Organization: Travelers in The Night
Description: Today’s 2 topics:
Bio: Dr. Al Grauer is currently an observing member of the Catalina Sky Survey Team at the University of Arizona. This group has discovered nearly half of the Earth approaching objects known to exist. He received a PhD in Physics in 1971 and has been an observational Astronomer for 43 years. He retired as a University Professor after 39 years of interacting with students. He has conducted research projects using telescopes in Arizona, Chile, Australia, Hawaii, Louisiana, and Georgia with funding from NSF and NASA.
He is noted as Co-discoverer of comet P/2010 TO20 Linear-Grauer, Discoverer of comet C/2009 U5 Grauer and has asteroid 18871 Grauer named for him.
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433 – Tiniest Space Rock
My Catalina Sky Survey teammate Rose Matheny gets the prize for the smallest of the 987 Earth approaching objects our team discovered in 2017. When Rose first spotted 2017 UL6, her 4 foot 6 inch diameter baby space rock, it was 478,000 miles away in the constellation of Pisces traveling in our direction at 4.5 miles per second. Thirty hours later it safely passed less than 2 Earth diameters from the surface of our home planet. Four hours after that it was too dim for asteroid hunters to track as it continued to move away from the Earth with it dark side facing us. According to the Purdue University and Imperial College of London’s Impact calculator an asteroid the size of Rose’s discovery, 2017 UL6, enters the Earth’s atmosphere about once a year, has an energy equivalent to several thousand pounds of TNT, and bursts into a cloud of fragments at an altitude of about 120,000 feet. If it is made out of dense rock it not make a crater, however, some sizable pieces are likely to reach the Earth’s surface. If you witnessed it’s impact at night it would produce a fireball meteor and perhaps a loud booming sound. In 2017 our team found four other small asteroids less than 10 feet in diameter which passed even closer to us than Rose’s baby space rock. 2018 may be the year when asteroid hunter’s find a small space rock on a collision course with Earth.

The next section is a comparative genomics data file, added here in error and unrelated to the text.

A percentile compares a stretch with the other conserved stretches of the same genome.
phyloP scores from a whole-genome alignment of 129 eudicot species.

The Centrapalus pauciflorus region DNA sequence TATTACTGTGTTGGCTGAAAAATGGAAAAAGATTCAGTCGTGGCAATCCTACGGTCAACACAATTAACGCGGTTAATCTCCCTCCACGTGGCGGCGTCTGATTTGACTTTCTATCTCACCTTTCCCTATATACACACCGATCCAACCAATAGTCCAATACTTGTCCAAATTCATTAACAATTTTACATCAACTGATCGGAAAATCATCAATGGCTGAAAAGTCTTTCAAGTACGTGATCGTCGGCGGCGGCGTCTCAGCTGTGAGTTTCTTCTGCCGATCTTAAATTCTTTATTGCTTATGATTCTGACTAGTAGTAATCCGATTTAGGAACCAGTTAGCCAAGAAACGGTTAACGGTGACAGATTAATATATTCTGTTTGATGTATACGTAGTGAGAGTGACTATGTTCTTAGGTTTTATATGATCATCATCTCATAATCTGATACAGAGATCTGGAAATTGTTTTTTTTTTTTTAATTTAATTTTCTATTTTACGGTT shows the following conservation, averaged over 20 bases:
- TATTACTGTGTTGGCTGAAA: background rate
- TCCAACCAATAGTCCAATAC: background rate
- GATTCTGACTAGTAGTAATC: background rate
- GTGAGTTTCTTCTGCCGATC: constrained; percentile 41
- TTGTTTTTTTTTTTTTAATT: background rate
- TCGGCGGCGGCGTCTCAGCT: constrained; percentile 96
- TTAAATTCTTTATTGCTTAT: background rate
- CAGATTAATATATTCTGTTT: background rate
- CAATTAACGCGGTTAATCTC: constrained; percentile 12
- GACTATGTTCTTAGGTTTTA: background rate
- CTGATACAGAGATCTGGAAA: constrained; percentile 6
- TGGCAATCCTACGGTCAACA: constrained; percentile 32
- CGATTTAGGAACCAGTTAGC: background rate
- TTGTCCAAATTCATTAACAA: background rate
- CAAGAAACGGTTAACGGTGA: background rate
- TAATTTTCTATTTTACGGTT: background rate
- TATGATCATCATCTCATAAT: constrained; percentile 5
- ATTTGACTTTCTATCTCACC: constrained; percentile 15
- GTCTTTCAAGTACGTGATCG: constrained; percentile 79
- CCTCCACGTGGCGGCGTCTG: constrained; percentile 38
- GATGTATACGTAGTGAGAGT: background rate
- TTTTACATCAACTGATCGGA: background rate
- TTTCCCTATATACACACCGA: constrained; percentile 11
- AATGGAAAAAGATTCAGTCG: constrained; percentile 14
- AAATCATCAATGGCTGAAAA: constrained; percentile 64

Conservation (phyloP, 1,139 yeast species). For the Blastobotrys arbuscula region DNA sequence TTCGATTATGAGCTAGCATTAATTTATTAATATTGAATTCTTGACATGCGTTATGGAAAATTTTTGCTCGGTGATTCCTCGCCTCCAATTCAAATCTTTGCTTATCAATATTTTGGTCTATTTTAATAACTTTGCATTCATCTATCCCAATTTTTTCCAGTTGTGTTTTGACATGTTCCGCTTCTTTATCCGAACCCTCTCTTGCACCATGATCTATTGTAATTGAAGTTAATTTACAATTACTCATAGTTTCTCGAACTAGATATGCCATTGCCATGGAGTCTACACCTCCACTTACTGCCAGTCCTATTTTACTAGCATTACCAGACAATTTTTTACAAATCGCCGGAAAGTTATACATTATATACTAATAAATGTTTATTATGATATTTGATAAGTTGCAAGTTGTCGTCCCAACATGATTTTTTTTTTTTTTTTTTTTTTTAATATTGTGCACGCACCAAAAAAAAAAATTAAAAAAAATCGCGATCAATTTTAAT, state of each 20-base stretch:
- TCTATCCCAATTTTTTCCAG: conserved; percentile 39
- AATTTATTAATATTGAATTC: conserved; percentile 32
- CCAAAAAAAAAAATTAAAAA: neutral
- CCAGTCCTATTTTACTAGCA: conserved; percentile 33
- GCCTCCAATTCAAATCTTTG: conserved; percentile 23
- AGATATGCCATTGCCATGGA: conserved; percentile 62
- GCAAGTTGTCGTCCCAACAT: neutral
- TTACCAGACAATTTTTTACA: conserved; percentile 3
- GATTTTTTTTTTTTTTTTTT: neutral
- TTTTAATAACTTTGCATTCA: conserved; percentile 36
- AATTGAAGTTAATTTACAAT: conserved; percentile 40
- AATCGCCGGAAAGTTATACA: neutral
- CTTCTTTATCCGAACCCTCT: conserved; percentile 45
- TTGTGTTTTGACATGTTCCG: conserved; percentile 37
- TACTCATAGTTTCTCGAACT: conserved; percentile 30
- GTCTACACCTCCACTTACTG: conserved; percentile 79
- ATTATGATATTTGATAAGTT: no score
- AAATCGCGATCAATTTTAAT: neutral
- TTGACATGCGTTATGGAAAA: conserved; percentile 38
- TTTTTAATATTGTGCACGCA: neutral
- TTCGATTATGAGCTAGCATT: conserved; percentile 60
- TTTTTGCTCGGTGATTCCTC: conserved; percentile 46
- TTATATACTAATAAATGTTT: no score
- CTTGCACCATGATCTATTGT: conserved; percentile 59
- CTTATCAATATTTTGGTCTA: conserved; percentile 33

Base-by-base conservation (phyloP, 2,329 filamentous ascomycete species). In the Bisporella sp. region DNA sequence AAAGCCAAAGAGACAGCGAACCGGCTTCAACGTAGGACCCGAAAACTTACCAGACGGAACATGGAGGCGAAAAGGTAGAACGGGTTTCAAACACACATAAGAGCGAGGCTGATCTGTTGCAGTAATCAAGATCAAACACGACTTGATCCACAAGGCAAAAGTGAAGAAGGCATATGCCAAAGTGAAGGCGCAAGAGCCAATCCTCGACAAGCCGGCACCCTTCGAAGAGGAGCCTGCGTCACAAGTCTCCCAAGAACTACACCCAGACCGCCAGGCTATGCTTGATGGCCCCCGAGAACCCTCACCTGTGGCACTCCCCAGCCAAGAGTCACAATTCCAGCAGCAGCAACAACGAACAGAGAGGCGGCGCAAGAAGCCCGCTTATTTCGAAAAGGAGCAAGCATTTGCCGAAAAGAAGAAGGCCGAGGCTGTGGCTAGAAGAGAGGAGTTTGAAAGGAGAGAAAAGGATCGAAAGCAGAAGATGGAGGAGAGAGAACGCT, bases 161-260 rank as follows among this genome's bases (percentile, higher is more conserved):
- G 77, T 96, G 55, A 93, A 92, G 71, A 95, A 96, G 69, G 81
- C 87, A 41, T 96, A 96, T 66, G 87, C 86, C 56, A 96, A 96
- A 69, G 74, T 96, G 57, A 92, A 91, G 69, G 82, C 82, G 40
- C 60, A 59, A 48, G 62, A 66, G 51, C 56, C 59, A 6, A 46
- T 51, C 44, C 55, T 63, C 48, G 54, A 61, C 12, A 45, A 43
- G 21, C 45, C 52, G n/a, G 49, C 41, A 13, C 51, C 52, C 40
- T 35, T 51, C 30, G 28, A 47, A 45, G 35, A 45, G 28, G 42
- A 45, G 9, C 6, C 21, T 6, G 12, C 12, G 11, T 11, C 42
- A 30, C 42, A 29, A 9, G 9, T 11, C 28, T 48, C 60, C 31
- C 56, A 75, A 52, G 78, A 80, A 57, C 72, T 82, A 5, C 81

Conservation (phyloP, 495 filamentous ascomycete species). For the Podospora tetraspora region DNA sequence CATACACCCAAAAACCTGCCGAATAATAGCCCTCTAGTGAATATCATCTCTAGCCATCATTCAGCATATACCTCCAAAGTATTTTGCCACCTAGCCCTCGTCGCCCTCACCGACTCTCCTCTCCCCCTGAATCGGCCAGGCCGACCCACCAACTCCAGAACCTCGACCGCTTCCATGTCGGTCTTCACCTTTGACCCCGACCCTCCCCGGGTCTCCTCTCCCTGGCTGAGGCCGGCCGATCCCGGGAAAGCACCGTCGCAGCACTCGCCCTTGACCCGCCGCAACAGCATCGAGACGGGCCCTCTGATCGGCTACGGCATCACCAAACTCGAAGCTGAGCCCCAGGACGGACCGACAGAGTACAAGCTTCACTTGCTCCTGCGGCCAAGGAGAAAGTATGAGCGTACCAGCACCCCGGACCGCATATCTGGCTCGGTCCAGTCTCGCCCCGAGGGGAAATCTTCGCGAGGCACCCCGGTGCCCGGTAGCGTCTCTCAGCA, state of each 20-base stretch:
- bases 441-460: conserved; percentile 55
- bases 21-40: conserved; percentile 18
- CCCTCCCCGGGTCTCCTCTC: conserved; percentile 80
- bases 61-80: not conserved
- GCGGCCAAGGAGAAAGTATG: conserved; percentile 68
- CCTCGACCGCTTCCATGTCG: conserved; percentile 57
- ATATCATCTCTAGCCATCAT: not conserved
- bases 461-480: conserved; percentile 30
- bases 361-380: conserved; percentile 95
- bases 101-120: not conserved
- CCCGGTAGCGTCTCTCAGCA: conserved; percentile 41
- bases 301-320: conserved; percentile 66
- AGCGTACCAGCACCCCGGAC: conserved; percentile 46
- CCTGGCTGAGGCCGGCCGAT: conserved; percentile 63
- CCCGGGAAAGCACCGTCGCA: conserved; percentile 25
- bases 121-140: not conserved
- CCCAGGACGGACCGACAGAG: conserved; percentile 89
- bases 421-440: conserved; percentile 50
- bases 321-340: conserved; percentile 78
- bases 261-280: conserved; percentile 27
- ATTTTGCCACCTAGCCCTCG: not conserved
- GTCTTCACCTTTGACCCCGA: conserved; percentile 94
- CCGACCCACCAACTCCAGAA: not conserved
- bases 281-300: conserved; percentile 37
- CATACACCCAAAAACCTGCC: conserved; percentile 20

434 – Biggest Space Rock
My Catalina Sky Survey teammate Carson Fuls wins the prize for finding the largest of the 987 Earth approaching asteroids which our team discovered in 2017. When Carson first spotted his discovery, this huge space rock was a relatively faint point of light, 123 million miles away, moving in the constellation of Leo Minor. It was tracked by asteroid hunters for 95 hours. Scientists at the Minor Planet Center were able to calculate it’s orbit around the Sun, estimate it’s size to be 3,250 feet in diameter, and give it the name 2017 DO36. Fortunately on it’s current path 2017 DO36 never gets closer to the Earth than about 75 times the Moon’s distance from us. An asteroid it’s size strikes the Earth every 500,000 years or so creating a crater 8 miles in diameter and 2,100 feet deep in sedimentary rock. If it struck in water, 2,000 feet deep, 62 miles from the shore line, an asteroid the size of 2017 DO36 would create a Tsunami 300 feet high. Carson’s huge space rock, 2017 DO36, has a surface area of 770 acres enough for a small space ranch. Perhaps when it comes to about 75 times the Moon’s distance in 2183 and 2190 humans will visit it for it’s water and mineral content.
For Travelers in the Night this is Dr. Al Grauer.
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365 Days of Astronomy
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